Murphy: Gentlemen, let's start for the folks at home who may not be as familiar with this state office as others. Rob Sand, we'll start with you. What is the State Auditor? What does the office do? What has your office been doing the past four years? 

Sand: Sure. Pretty straight forward. You can look at the website and you'll see a seal that has a dog in front of a treasure chest with the key under its paws. The office is the taxpayer's watchdog. So we don't audit you as a taxpayer, we look at the spending of tax dollars, whether or not the state is spending them appropriately, we audit every state agency every year and then we might audit counties, cities and school districts if they choose to have us audit them. In addition to that, we do public corruption investigations, which is how I came to know the office in my previous role as a chief public corruption prosecutor in Iowa. And then we also now have a government efficiency program called PIE that helps cities, counties and school districts save taxpayer dollars.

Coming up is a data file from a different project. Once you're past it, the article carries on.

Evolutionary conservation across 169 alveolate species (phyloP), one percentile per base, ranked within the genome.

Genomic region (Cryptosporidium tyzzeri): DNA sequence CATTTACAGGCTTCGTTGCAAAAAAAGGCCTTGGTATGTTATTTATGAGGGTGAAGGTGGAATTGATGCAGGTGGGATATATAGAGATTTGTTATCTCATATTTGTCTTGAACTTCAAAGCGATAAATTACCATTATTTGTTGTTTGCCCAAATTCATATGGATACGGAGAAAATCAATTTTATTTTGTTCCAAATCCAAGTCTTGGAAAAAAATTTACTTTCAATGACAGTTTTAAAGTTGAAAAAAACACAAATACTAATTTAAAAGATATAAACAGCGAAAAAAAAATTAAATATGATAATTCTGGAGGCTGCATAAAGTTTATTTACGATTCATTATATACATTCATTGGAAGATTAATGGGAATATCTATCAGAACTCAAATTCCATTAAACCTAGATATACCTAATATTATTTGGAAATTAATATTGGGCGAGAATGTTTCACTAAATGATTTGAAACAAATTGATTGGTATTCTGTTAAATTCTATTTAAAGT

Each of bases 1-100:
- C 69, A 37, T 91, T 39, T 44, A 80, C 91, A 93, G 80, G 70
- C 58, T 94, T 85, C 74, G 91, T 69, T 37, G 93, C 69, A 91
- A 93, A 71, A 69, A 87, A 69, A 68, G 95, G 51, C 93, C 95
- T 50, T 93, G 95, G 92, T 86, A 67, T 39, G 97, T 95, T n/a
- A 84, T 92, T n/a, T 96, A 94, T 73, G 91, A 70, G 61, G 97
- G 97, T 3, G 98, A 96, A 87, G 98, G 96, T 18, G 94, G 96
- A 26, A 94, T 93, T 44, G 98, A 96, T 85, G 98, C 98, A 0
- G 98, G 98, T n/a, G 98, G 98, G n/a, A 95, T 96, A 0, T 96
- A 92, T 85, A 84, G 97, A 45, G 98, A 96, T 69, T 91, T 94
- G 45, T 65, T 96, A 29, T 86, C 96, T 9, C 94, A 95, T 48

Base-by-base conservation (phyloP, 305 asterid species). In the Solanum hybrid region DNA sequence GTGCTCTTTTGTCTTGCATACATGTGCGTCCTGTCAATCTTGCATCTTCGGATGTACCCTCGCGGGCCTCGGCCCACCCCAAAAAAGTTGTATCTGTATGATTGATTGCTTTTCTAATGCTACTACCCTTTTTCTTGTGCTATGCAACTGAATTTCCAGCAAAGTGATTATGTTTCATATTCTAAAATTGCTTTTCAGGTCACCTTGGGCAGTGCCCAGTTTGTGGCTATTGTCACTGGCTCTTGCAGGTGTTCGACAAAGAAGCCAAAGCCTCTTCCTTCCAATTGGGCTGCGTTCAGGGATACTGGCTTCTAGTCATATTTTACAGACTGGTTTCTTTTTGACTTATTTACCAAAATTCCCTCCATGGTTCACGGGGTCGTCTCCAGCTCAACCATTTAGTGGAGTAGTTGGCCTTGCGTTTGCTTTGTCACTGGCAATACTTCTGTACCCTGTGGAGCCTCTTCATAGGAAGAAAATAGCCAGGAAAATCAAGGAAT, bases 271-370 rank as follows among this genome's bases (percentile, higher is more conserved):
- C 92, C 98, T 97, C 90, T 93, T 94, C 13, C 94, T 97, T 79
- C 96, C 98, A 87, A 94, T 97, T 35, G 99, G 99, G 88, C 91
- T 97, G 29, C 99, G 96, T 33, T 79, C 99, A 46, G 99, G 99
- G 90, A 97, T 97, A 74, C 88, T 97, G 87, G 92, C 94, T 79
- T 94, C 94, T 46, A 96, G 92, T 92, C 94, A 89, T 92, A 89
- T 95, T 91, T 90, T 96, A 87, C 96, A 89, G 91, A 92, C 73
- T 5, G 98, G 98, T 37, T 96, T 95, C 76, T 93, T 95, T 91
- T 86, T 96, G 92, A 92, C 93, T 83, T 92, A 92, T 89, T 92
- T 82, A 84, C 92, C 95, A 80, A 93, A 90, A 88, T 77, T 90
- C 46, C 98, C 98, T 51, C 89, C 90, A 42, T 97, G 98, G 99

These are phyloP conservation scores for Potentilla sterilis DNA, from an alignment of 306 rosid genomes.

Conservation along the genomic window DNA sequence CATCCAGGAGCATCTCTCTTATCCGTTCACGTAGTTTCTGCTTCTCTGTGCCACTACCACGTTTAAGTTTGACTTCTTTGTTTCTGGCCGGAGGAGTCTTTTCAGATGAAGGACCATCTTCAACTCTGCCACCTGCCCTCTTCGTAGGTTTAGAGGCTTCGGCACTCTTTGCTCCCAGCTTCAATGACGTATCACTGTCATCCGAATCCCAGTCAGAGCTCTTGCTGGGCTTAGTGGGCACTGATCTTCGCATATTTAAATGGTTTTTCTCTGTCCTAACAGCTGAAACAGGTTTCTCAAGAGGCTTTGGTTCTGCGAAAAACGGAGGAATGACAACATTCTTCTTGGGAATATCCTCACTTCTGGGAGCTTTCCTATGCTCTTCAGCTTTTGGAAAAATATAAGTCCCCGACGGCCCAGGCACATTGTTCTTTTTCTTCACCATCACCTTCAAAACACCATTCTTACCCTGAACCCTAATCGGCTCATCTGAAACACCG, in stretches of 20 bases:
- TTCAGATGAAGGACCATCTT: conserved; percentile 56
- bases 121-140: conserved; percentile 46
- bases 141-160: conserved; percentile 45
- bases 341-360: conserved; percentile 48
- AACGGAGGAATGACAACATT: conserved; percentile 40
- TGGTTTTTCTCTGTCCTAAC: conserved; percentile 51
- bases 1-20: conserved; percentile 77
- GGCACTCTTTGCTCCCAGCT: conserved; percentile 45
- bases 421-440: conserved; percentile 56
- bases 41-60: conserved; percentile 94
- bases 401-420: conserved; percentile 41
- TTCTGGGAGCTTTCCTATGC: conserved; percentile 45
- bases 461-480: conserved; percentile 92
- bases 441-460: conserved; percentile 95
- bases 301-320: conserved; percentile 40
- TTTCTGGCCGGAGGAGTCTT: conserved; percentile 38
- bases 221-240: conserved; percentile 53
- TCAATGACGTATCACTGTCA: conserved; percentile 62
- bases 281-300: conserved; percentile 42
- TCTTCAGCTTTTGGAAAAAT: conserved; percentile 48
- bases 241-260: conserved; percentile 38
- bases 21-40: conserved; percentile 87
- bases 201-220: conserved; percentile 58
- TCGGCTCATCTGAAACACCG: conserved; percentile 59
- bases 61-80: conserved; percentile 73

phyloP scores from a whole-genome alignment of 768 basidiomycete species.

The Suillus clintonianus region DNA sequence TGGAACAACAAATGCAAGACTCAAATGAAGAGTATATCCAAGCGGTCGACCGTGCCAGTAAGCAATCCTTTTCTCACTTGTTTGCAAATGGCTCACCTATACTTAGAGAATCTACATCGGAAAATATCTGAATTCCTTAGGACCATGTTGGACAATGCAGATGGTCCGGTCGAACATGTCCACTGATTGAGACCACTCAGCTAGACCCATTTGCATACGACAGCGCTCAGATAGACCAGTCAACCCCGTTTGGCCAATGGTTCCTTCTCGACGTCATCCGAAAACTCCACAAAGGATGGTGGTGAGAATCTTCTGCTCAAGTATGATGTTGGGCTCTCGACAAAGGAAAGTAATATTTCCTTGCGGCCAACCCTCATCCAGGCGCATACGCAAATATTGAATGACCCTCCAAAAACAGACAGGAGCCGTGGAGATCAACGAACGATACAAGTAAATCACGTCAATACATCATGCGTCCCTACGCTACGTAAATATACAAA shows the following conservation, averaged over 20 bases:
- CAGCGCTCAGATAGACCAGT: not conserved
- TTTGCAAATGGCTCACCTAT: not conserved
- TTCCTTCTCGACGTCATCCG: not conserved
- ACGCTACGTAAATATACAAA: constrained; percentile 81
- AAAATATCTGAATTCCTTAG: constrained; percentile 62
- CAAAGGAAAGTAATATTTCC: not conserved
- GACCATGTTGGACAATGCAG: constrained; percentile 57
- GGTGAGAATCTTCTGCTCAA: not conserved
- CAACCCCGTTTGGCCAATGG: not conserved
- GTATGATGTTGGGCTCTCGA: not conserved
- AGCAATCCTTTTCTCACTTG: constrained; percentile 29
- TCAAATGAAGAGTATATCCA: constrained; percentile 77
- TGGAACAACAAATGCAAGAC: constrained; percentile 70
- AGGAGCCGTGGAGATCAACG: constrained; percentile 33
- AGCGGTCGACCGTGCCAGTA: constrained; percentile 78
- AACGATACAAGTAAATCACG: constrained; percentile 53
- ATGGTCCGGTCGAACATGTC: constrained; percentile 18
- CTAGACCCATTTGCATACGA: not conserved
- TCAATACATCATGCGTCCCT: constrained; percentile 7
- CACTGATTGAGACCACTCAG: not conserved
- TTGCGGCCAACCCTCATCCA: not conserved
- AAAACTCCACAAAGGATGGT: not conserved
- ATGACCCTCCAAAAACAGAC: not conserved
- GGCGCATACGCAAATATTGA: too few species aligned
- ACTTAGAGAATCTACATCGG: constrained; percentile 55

Murphy: Todd Halbur, do you have a similar view of what the office does or should do? And is there anything that your office would do differently? 

Halbur: Yeah, I think from a high level perspective the state auditor's role is the taxpayer watchdog as Rob had pointed out. But the government does not have any money, it just has all of our money, it collects the money and spends the money. And the auditor's role is to make sure that it is properly collected and properly spent. And I would view it kind of like the check engine light on your car, it is the check engine light of state government. Sometimes you get some notifications, sometimes you get the red engine light on there and the state auditor's role is to make sure that all agencies, the larger state agencies, cities and counties and the school districts, are not only collecting it properly but spending it properly according to the code of law. And you audit against the financial audits and then if you need to the special investigations obviously you have to go into those as well. 

Sostaric: Todd Halbur, you recently won $1 million in a lawsuit against the state. For viewers who may not be familiar with the case, why did you sue the state and the Reynolds administration?